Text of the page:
Jacobins was a radical political club Led by Jean Paul Marat Goal: remove the king and establish a Republic National Convention September abolishes the monarchy and creates a republic Men were given the right to vote, not women Louis XVI’s role went from King to common citizen He was sentence to death for treason and was sent to the guillotine

23 Execution of Louis XVI January 21, 1793

24 “Reign of Terror”

25 Reign of Terror Led by Maximilien Robespierre
Goal was to build a “public of virtue” 1793 became leader of the Committee of Public Safety He decided who was an enemy of the republic According to records 16,000+ died under the guillotine Historians estimate could be as high as 40,000

26 British View of Reign of Terror

27 End of the Terror Robespierre is killed July 28, 1794

28 Phase III (1794-1815) Conservative/reactionary
Goal- To end “terror” and establish Directory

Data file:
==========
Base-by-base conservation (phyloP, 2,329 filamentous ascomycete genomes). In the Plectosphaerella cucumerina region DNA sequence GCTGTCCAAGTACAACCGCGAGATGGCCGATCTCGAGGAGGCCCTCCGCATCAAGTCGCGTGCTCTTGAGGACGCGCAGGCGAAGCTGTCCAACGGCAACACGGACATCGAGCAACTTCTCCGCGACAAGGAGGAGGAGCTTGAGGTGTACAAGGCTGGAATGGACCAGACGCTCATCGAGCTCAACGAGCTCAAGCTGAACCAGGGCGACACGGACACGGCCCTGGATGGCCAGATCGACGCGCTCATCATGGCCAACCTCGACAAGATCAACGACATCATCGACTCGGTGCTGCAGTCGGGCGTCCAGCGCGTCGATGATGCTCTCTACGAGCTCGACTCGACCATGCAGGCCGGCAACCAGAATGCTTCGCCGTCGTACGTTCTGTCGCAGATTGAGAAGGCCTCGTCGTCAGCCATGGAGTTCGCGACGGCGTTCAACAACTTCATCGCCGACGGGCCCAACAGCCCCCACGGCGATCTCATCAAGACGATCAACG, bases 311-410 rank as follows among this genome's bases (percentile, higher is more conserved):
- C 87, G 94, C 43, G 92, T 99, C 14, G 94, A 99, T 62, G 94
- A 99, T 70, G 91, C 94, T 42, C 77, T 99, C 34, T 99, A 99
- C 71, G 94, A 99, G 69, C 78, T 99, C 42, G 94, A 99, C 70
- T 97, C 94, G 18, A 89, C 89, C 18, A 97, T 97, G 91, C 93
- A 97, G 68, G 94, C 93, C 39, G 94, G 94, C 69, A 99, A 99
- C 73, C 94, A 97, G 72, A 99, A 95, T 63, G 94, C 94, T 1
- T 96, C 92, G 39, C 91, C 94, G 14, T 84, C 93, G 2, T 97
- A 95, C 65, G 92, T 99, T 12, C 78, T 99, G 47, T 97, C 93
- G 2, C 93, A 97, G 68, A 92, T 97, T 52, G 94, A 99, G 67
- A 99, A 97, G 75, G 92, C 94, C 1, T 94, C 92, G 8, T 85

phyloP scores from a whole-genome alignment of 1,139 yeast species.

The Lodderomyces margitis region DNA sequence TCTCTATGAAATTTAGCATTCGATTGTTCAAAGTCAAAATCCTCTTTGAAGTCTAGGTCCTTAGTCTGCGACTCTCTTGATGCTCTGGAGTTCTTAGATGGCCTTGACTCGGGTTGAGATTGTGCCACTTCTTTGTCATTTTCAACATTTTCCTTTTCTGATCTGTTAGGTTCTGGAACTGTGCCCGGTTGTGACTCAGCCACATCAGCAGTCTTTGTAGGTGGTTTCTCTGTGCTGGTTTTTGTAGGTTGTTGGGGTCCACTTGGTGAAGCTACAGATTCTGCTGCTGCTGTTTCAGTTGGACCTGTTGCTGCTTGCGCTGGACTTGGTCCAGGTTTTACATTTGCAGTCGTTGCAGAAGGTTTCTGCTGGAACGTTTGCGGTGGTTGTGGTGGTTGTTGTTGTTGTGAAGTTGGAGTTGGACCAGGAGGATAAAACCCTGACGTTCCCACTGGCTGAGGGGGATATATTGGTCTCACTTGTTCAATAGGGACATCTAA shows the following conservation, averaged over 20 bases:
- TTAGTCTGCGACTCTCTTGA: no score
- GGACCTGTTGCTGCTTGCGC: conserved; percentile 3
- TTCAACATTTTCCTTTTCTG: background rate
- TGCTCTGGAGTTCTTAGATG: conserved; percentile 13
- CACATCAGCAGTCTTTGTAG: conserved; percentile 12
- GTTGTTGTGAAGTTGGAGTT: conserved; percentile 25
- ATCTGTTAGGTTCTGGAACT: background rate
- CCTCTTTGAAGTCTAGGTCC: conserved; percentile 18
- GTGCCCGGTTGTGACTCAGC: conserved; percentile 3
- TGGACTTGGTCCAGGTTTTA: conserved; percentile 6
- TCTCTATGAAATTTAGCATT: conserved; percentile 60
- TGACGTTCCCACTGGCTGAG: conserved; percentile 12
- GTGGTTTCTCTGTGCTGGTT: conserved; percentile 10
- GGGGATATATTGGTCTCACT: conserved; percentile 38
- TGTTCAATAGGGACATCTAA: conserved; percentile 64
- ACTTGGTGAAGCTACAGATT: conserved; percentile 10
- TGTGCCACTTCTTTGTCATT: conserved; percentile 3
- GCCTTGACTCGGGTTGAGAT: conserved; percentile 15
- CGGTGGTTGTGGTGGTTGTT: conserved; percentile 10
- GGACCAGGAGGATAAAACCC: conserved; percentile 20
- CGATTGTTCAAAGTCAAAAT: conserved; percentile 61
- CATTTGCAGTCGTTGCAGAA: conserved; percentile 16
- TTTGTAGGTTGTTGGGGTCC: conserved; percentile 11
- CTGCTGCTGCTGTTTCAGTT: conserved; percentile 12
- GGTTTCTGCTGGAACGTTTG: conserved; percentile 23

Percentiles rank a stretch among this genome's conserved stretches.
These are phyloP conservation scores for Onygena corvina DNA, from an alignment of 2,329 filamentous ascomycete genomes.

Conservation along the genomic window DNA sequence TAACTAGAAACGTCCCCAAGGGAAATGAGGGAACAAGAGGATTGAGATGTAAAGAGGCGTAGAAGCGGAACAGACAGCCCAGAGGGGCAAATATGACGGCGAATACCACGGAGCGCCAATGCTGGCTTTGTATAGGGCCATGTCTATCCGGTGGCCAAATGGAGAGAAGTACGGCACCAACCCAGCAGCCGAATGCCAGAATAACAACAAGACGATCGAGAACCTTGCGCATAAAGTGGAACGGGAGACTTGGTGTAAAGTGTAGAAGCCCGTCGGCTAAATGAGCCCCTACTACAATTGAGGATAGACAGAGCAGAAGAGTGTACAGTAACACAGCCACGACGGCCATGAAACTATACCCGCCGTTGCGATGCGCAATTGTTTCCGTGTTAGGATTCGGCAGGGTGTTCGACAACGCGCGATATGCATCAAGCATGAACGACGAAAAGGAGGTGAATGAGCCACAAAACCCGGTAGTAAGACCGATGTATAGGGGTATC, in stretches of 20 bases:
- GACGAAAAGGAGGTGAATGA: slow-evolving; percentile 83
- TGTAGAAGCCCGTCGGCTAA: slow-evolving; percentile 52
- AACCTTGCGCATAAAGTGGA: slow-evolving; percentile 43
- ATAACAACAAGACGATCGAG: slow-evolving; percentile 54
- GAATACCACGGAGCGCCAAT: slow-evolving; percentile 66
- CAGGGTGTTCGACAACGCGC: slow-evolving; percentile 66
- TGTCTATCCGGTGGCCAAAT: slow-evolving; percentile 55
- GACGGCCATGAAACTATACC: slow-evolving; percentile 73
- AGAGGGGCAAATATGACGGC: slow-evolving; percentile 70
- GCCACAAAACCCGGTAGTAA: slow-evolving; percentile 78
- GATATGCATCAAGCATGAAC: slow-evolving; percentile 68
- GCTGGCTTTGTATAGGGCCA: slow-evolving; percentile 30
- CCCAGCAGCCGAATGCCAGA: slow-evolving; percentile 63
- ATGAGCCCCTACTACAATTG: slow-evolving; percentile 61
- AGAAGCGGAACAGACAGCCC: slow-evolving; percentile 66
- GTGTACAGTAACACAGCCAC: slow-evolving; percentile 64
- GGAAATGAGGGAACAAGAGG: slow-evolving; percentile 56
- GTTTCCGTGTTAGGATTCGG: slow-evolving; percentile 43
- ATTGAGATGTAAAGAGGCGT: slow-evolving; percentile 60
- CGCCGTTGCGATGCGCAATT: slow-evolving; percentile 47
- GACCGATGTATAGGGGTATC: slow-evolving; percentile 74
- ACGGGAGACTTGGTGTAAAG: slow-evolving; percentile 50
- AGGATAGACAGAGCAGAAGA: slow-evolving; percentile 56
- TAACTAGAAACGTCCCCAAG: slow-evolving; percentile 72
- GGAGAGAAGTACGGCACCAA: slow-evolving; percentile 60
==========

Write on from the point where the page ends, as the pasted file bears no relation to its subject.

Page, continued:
29 Directory and Rise of Napoleon

30 Napoleon Bonaparte Moderate government, the Directory, rules for five years following Reign of Terror Failed to solve economic problems of France Napoleon staged a coup d'état in 1799 Becomes emperor in 1804

31 Domestic Policies of Napoleon
Maintained some rights gained during the revolution Freedom of religion Napoleonic Code (Civil Code) Schools and universities Reversed other gains Rights of women Freedom of expression Reformed economy Revised tax code Central bank

32 Napoleon’s Empire

33 Napoleon’s Failed Invasion of Russia

34 Napoleon’s Empire Left: Napoleon’s Empire by 1812
Above: Napoleon’s Retreat from Russia

35 Napoleon on Elba This should NOT be a prison

36 Battle of Waterloo British and Prussians Defeat Napoleon for good

37 Napoleon Banished to St. Helena

38 Napoleon’s Downfall Could not conquer British navy
Guerilla movements in Spain and Portugal Failed invasion of Russia Final defeat at Waterloo

39 Legacy of Napoleon Unsuccessful attempt to unify Europe under French domination. Napoleonic Code – great influence on modern European legal codes Spread of nationalism in Europe German and Italian unification Greek independence

40 Legacy of the French Revolution
Global Independence movements Haitian Revolution Latin American independence Triggered by Napoleon’s invasion of Spain Egypt broke away from Ottoman Empire Slave Trade and Slavery England abolished slave trade in 1807; slavery in 1833 Brazil—Last to abolish slavery (1888) Abolition of serfdom Except in Russia